The worldwide trade in animals and animal products, including dairy, cattle, poultry and beef, has become a multimillion dollar industry, with the sector contributing significantly to the economies of many developed and developing countries.
However, in recent years, the gains made by the sector have been threatened by several emerging and re-emerging diseases. For instance, the impact of Foot and Mouth Disease, Bovine Spongiform Encephalopathy (BSE), more popularly referred to as Mad Cow Disease and Avian Influenza (H5N1) on European and Asian animal stock, has left farmers on those continents reeling from heavy losses.??
So far, Barbados has remained free from such outbreaks and continues to remain vigilant as it seeks to safeguard both the local animal population and the health of the general public.
The Veterinary Services Department of the Ministry of Agriculture, Food, Fisheries, Industry and Small Business Development is the agency charged with safeguarding the health of the local animal population. To this end, officers ensure that local production and export potential is not compromised and that Barbadians have access to a safe supply of animal products.
Apart from controlling or eradicating animal diseases, the Department also provides rapid, accurate diagnosis of animal infections and seeks to minimise the effects of such threats to livestock producers, owners of companion animals, and exporters of animals, meat and meat products.??
Senior Veterinary Officer at the Veterinary Services Department, Dr. Mark Trotman, stressed that globalisation has played a major role in the proliferation of animal diseases, with the vast majority of incidents brought about through international animal trade.
As a consequence, he noted that Barbados has had to closely monitor the activities of its trade partners and "keep its fingers on the pulse of worldwide events". The introduction of a disease to the local animal population, the Senior Veterinary Officer maintained, could spell disaster for public health and the economy. Citing the example of the local chicken industry, Dr. Trotman said the over 200 million dollar sector could virtually be wiped out overnight if a highly pathogenic disease, like Avian Influenza, was to get into the country.
To this end, he underscored the importance of an efficient and effective veterinary services department to any country.
Dr. Trotman explained that one of the ways his department sought to prevent the introduction and spread of infectious and contagious diseases to the island was through a system of licences and permits.
"All products of animal origin entering the country have to be licensed, they have to be accompanied by a permit and this allows us to monitor what is coming into the country to make sure no dangerous animal diseases are brought [here]," he pointed out.
In addition, he added that Veterinary Quarantine Officers were stationed at the air and sea ports to ensure no foreign infection impacted the local livestock sector. ??"Officers examine and inspect all animal products entering the island, whether commercial shipments, cargo or animal products in personal baggage," he said.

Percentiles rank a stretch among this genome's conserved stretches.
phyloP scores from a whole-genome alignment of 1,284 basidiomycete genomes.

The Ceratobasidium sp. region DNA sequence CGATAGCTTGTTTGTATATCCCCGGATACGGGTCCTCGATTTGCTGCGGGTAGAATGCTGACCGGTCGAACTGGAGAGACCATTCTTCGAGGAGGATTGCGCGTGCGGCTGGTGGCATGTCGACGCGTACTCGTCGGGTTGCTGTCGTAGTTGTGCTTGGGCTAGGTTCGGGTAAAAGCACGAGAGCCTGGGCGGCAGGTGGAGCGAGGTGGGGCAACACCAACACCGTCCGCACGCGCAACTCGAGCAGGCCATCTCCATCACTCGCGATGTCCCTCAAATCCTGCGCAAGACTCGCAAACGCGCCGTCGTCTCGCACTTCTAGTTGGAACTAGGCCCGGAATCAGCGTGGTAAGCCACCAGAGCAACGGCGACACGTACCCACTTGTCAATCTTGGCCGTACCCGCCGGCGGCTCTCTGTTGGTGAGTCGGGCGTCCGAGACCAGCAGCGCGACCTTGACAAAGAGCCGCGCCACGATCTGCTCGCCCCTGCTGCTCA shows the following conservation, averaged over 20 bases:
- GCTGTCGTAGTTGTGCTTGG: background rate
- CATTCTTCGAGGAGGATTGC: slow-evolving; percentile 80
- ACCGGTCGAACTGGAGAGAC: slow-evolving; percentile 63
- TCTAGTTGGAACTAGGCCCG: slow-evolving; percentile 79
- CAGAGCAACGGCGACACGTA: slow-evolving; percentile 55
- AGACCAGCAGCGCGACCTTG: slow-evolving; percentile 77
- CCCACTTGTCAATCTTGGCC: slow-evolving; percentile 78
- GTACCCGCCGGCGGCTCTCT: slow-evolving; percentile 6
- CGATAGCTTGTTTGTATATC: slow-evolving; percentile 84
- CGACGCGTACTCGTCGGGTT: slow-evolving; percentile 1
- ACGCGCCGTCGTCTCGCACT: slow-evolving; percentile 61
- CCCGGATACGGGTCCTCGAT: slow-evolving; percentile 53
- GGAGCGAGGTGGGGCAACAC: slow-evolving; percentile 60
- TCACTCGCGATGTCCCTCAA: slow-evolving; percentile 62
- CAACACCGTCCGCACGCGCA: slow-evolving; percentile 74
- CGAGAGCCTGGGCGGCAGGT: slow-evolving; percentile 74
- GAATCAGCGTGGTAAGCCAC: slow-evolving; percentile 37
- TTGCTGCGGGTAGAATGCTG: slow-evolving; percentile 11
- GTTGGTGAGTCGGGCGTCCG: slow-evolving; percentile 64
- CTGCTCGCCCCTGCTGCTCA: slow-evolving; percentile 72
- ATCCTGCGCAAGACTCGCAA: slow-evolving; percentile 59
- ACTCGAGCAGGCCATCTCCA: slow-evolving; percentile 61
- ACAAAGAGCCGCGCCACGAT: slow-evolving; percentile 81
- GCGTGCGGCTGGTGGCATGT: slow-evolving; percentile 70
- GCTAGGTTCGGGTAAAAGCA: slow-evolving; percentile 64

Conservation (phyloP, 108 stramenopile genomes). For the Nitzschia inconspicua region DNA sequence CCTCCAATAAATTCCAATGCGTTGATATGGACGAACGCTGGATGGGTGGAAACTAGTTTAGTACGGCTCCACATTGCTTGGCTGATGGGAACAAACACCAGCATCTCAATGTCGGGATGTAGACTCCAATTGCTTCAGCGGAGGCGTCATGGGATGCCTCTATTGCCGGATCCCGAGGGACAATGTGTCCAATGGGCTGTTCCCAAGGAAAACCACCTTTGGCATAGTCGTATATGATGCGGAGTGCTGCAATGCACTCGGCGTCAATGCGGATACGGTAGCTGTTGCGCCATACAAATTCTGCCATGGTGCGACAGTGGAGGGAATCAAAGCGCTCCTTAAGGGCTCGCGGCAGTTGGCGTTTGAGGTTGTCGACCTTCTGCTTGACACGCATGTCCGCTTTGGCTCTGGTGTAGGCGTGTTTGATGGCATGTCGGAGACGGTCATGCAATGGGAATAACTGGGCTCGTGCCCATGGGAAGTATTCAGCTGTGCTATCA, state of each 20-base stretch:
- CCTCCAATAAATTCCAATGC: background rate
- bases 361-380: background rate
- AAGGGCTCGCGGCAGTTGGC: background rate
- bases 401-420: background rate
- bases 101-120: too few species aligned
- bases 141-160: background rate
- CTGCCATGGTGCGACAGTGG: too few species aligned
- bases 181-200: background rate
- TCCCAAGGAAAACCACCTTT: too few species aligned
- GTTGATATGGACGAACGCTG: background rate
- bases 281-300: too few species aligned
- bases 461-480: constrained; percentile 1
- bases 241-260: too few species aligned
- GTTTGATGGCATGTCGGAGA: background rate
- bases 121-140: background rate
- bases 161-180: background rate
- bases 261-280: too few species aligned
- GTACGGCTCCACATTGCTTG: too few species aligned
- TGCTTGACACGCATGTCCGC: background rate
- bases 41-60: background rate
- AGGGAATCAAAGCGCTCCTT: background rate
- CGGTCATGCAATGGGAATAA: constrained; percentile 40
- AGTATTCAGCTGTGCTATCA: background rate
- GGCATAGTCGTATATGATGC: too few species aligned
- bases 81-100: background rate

According to Dr. Trotman, animal disease surveillance was also a very critical component of his Department’s work. This, he explained, involved officers going out in the field and visiting farms across the island to test for and sample various diseases such as Tuberculosis and Avian Influenza. The information is collated to ensure Barbados is safe, and if perchance a threat arises, that the officials can rapidly respond.
The Veterinary Services Department comprises five sections: Services Administration; Quarantine; Veterinary Public Health; Animal Health and Epidemiology and the Services Laboratory.?? With its headquarters nestled in the spacious surroundings of Pine Plantation, the department serves a number of clients and provides critical service to the livestock industry; the import/export trade sector; and other government departments such as Fisheries, Police, Health, Commerce, Foreign Trade, and Environment.
It also assists animal owners and private veterinarians with diagnostic services and facilitates the travel/import of new animals. In addition, caged bird owners, zoos and wildlife sanctuaries, the horse racing & polo society and the general public also benefit from the services offered by the Department.
The office also gathers information from private veterinarians, farmers, and producers and tracks the movement of diseases globally through a database managed by the World Organisation for Animal Health.
"All of this information allows us to effectively get a handle on the types of diseases that exist and pose a threat to the country, provide a mechanism for detection and implement plans to rapidly respond to eradicate or at least control the disease should it enter the country," the Senior Veterinary Officer pointed out.
So, ??as the Veterinary Services Department continues to upgrade its service through the use of state-of-the-art technology and highly trained personnel, Barbadians are being urged to be vigilant to ensure that the island’s animal industry and by extension, its population is kept disease free.